Many studies of the origin of the excitation of the emission line gas surrounding active galaxy nuclei often aim at confirming photoionization by either counting the number of ionizing photons available (e.g. Binette et al. 1985) or by probing the anisotropy of the nuclear ionizing radiation (Wilson et al. 1994; Acosta-Pulido et al. 1990; Acosta-Pulido 1993) through the observation of structures like the ionization cones. On the other hand most of the objects with extended narrow line regions (ENLR) exhibit radio jets or plasmons (Wilson & Tsvetanov 1994 and references therein) which may contribute to the heating and ionization of the gas as well as to its spatial distribution. Extensive works on the interaction between these radio ejecta (jets, plasmons) and their surrounding gas have followed two radically different approach: on one hand, there were pure hydrodynamical simulations, essentially dedicated to radio-galaxies and addressing the problem of the radio emission (e.g. see Coleman & Bicknell 1985; Higgins et al. 1995; Steffen et al. 1996); on the other hand, there where the planar steady-state shock models intended to model the line ratios and incorporating an exhaustive handling of the ionization, emission and transfer processes (Contini & Aldrovandi 1983, 1986; Viegas-Aldrovandi & Contini 1989; Sutherland et al. 1993, Dopita & Sutherland 1995, 1996). As a result of their incomplete description of the atomic processes, the former do not provide maps of line fluxes, ratios or line profiles to compare with the observations. On the contrary, the latter provide very complete sets of line diagnostics but lack any structural or kinematic information.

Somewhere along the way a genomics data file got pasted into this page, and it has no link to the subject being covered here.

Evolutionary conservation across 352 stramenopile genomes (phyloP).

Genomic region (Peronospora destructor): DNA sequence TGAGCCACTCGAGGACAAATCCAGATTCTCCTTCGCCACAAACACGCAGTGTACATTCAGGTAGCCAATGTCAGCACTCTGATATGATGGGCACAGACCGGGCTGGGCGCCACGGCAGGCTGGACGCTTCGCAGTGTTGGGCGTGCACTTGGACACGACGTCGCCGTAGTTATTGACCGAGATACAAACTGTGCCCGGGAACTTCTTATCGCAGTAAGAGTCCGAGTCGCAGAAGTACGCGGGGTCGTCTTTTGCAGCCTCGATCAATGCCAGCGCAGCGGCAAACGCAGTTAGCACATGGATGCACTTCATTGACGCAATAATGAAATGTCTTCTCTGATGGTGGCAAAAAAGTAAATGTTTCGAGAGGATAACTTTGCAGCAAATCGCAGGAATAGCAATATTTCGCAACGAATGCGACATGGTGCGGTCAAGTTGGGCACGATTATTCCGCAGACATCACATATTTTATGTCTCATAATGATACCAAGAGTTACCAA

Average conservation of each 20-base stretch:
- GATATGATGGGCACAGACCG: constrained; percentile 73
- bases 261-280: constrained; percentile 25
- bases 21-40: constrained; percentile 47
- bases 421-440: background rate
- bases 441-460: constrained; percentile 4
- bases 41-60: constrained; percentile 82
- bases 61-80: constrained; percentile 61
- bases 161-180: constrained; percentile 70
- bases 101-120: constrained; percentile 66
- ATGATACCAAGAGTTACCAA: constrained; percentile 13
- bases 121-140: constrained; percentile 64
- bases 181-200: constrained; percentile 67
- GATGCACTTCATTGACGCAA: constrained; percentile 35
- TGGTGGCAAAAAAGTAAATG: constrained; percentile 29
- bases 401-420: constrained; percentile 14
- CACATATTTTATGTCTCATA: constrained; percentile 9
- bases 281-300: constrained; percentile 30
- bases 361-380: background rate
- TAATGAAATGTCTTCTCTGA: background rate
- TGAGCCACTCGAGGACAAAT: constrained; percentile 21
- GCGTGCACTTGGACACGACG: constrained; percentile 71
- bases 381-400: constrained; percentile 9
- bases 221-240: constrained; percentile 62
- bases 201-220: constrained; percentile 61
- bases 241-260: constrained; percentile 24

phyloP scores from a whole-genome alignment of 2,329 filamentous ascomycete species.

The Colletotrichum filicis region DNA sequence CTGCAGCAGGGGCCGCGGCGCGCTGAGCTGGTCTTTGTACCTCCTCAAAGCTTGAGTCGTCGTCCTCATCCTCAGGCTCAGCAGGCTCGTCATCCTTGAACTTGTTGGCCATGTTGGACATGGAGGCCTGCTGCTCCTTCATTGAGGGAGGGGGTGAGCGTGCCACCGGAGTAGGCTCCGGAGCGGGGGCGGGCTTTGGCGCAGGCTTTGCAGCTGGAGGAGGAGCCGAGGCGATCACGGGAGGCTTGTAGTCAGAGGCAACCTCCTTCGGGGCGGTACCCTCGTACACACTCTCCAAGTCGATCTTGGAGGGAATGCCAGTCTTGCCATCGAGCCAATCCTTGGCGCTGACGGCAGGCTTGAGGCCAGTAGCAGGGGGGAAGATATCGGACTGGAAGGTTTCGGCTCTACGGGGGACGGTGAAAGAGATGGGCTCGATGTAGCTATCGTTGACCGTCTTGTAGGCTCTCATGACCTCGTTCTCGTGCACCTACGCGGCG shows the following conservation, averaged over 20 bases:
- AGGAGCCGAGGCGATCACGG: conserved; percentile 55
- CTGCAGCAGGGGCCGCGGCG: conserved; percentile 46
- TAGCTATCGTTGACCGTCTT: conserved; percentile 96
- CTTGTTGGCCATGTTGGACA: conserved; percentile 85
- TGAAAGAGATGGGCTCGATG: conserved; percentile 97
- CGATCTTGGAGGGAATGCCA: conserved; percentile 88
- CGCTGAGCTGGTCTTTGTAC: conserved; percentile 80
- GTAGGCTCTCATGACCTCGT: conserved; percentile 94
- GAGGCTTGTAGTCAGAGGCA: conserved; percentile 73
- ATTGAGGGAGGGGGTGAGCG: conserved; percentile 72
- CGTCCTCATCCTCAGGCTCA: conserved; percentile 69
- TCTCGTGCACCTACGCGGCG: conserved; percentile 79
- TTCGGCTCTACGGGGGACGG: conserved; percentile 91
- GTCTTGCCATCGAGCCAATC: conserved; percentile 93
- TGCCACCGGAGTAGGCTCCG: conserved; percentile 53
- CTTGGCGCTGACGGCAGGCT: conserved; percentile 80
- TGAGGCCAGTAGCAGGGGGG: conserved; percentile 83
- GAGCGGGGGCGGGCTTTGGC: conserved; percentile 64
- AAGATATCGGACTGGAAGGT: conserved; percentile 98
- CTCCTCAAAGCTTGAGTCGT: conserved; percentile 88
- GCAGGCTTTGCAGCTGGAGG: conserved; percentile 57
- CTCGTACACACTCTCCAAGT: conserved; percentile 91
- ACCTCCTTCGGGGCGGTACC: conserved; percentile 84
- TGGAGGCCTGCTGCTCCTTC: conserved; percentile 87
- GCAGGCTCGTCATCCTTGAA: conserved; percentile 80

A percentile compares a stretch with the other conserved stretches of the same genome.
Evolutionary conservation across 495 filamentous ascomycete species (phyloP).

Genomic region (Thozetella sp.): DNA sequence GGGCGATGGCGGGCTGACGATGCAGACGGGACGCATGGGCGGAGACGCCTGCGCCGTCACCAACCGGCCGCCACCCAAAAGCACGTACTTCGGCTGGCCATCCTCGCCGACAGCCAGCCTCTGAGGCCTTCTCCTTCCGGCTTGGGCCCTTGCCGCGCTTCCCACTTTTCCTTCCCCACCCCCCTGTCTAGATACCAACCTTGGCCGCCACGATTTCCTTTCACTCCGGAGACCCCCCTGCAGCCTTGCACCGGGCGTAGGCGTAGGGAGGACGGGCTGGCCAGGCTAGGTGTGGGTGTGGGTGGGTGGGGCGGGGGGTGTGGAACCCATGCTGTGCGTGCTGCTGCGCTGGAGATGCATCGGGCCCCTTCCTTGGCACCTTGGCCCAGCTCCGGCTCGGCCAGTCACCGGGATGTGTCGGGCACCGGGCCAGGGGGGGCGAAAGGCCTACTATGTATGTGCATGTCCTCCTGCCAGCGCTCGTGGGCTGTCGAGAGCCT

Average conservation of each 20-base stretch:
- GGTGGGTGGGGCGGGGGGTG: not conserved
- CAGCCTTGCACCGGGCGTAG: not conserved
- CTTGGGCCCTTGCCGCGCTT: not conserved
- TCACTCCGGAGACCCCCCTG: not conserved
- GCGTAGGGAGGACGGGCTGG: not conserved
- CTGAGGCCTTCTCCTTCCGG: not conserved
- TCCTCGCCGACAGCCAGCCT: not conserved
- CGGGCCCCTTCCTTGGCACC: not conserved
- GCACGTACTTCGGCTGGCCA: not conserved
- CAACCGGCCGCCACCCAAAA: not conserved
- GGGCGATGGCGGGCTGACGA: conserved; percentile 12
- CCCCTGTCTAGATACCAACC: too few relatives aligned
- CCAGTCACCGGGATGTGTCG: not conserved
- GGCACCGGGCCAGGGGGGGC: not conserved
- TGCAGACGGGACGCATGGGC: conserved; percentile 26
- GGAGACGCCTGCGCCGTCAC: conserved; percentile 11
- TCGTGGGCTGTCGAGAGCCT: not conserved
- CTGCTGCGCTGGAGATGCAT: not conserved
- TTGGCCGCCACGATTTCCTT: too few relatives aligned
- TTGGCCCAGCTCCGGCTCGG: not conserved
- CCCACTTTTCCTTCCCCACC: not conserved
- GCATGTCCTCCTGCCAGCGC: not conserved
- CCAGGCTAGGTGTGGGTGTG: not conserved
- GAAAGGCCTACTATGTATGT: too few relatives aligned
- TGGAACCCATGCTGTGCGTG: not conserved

Simple models of the interaction of a plasmon and the ISM gas, either in the expansion dominated stage (Pedlar et al. 1985) or in the bowshock dominated one (Taylor, Dyson & Axon 1992, hereafter TDA), have been developed to fill this gap. These models, however, considered only the [O III ] 5007 line and provided only a few diagnostics (the [O III ] line profile and flux, the shift between radio and [O III ] emissions). To alleviate such limitations, we have undertaken to build a model of extragalactic bowshocks (e.g. such as expected in Seyfert galaxies) based on the hydrodynamical description of TDA but which can handle the presence of magnetic field as well as consider an exhaustive set of atomic processes such as those contained in the multipurpose shock/photoionization code MAPPINGS IC (see description in Appendix A). The pioneering work of TDA is now extended to cover most of the astrophysically interesting elements and lines. Our model includes a time dependent ionization balance, an updated atomic data set and a wide range of ionization processes, all of which has led to a much more reliable computation of the ionization state and line emissivities.
In this paper, we first give a detailed description of our model. We then describe the behavior of a test particle during its evolution, showing the effects of different hydrodynamical assumptions. Last, we illustrate the results produced by the complete model with three examples. The characteristics of MAPPINGS IC are reviewed in Appendix A. Grids of line ratios and profiles for various bowshocks will be presented in a second paper.
© European Southern Observatory (ESO) 1997
Online publication: June 30, 1998